I would have thought that the existence of the name "Khan" in pop culture would be mentioned in this article (due to the huge influence of Star Trek on western society). I know I myself traveled to Wikipedia hoping to find information on the Star Trek Khan, but there was none to be had. 15:30, 29 November 2006 (UTC)

see Khan Noonien Singh Guss2 08:21, 30 November 2006 (UTC)


Jadoon is a Pashtun tribe, but where their dynasty were, or that had been existing somewhere? What we have heard and read about few of the dynasties like Khilji dynasty, Lodhi dynasty, Swati dynasty and few more amongst pashtuns. Take care. Haider 22:01, 4 February 2007 (UTC)

Moved from article[edit]

An alternative theory to the Mongol origin for this term in South Asia is that it could possibly have come to this area with the invasion of Northern Persia, Afghanistan and Gandhara, in Northern India, by the Epthalite Huns lasting from circa 450 to 550 CE. The Epthalites introduced the feudal tenure in Pathan areas, of which fertile Gandhara formed the base. It is believed that this word was the title of Epthalite princes, as it was of all Hunnish and Khazar tribes; and many believe that "KHAN!" is actually the Persian corruption of the word "HUN!" itself. From northwestern India and Persia this name later spread to the rest of the Indian subcontinent, as it was from these regions that Islam got introduced to the Indian subcontinent, whose rulers for almost a millennium were Central Asian Muslims. Reasoning for the theory of Hunnish origin for "Khan" in Pathan culture also lies in the fact that many Pathan "Khan families" have Hunnish physical features, that can be attributed to the their influence. (Though local legends abound, attributing these to the Greek influence under Alexander who invaded this place, that seems highly improbable, aside from perhaps the Kalash or other regional South Asian tribes that have direct traditions of Greek ancestry dating back to the time period (see: Gill (clan)). Greek features are also not entirely the same as general Central Asian physical features, with prominent differences being the brow and shape of the nose as well as eye and hair color being lighter in indigenous peoples of the region. See the book "The Pathans", by Sir Olaf Caroe in this regard).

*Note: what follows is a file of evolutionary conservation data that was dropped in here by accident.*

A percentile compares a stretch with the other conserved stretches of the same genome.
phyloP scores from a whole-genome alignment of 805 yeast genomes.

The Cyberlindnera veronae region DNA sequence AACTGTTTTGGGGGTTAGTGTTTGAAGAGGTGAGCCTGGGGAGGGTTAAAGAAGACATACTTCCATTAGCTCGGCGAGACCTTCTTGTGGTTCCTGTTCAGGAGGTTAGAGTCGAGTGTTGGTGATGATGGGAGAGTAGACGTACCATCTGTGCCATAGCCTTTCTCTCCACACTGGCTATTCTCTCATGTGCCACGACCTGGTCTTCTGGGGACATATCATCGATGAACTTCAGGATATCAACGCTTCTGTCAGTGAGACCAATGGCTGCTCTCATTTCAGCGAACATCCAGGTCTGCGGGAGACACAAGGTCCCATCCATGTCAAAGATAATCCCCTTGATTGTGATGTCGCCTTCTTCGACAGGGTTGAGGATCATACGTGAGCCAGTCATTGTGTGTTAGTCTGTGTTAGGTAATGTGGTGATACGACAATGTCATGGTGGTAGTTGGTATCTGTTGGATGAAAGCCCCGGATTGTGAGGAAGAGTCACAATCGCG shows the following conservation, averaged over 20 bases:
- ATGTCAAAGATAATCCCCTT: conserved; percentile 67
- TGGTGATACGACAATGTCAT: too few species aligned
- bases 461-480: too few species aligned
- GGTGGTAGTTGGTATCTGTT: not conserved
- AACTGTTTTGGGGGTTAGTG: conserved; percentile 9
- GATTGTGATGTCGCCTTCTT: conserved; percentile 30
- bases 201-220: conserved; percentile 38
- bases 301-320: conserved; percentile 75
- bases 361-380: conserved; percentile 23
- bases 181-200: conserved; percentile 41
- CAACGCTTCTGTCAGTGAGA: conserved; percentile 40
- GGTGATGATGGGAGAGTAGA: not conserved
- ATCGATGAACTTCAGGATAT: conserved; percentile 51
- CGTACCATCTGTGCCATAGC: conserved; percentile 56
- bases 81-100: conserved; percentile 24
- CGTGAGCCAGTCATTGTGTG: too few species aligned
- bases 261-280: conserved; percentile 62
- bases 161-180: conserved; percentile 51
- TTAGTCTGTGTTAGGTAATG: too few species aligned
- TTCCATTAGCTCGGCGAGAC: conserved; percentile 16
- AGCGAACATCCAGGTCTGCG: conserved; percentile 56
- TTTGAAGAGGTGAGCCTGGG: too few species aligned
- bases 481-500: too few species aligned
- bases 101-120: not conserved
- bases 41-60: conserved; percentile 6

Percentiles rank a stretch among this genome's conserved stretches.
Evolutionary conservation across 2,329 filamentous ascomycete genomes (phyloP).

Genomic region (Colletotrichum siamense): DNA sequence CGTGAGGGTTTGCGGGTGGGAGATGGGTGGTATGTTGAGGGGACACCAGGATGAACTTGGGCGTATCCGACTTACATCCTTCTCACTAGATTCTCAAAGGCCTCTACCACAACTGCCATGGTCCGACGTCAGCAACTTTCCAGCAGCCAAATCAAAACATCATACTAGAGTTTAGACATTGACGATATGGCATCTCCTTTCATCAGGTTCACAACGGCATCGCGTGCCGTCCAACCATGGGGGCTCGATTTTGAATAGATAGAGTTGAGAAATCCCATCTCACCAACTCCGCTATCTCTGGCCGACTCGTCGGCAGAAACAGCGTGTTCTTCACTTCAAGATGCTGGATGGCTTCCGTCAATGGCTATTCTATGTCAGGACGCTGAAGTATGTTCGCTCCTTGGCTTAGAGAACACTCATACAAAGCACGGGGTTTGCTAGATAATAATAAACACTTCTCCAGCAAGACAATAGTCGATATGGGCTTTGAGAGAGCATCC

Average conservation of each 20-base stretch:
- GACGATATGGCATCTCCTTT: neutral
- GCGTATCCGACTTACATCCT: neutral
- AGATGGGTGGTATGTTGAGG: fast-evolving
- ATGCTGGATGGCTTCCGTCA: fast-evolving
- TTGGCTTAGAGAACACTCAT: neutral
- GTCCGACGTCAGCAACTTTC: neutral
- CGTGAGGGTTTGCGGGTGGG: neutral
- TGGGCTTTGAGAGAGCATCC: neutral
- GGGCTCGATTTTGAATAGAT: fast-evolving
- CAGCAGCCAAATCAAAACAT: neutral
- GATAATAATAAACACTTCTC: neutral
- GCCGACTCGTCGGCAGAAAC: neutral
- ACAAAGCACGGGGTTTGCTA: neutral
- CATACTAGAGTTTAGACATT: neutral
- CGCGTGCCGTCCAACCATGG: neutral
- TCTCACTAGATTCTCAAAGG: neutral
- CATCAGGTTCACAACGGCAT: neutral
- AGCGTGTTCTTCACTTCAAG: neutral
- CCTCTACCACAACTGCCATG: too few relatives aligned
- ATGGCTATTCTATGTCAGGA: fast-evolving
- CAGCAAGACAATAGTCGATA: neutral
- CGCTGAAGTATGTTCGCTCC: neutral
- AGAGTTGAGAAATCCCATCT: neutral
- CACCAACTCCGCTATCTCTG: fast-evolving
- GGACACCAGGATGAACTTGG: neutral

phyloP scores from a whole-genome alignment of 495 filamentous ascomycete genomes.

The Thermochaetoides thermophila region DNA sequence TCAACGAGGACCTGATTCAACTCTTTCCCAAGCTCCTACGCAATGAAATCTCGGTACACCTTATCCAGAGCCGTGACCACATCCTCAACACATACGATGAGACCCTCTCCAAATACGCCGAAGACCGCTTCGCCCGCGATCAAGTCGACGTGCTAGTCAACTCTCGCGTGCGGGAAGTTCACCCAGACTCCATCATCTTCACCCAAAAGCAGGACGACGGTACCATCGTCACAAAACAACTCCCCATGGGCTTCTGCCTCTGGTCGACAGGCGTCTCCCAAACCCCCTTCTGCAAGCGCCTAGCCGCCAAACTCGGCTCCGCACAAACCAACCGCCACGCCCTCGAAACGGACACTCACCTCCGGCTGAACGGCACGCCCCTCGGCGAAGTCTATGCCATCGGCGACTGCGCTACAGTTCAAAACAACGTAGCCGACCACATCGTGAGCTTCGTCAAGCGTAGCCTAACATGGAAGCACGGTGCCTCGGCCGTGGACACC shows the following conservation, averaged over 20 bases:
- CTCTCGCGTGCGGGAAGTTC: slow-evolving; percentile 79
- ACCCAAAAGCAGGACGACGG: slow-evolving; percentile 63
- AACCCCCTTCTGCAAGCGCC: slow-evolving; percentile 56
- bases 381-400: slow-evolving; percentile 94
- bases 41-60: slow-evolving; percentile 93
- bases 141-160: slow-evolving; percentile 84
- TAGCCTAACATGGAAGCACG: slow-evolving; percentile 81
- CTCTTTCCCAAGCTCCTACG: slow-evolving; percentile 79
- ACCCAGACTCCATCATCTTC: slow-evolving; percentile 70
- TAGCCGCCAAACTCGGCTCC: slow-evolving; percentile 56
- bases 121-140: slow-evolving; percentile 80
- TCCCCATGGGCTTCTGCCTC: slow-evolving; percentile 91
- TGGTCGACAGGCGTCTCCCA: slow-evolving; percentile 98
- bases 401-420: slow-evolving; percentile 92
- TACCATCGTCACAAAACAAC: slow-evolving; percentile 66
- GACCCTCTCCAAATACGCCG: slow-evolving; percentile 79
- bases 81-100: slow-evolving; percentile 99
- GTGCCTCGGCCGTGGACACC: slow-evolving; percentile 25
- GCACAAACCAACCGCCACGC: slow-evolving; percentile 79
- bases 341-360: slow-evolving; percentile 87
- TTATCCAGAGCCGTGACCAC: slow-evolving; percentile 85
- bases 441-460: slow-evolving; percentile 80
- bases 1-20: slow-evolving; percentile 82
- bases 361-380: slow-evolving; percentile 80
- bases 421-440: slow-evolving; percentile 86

Sir Olaf Caroe, the only source cited here, was apparently [1] a British governor of an Indian province, and his book was published in 1958. He is/was not an expert in history, and the info can't be up to date. Parts of the text sound oddly old-fashioned, especially the discussions of race, and it's hard not to laugh at this statement:

Many believe that "KHAN!" is actually the Persian corruption of the word "HUN!" itself"

-- 12:08, 22 May 2007 (UTC) The following part was immediately before the above:

N.B: As far as the Pathan association with the term Khan is concerned, it goes very deep. The word is used by them as a coutesy title for any rural aristocratic landowner, or for tribal and village notables in most areas. It is also the formal social term by which such classes here have styled themselves since time immemorial. Moreover, it forms a suffix to the name of almost 80% of all classes of Pathans, and though it can't be really defined as a surname, many now use it as such.

Seems to come from the same source as the above. The part about "since time immemorial" sounds unprofessional, to say the least, and the text seems to describe realities from fifty years ago or something.-- 21:48, 24 May 2007 (UTC)

The Muslim rajput issue is contested as the Khan title was only given, by Mughal, Afghan and Turkic rulers of India, to those Muslim notables who had been deserving of some reward, as did the British later in the form of Khan Bahadur. In the case of Muslim Rajput aristocrats this was to done to take the place of Singh (which was the usual upper class appelation). There are also instances of this happening to Hindu Rajas also. This does not mean that this is either correct or should be accepted for ordinary folk claimimg to be rajput and adding Khan as surname. Taj Mohammed Khan Tanoli, 4 July, 15:58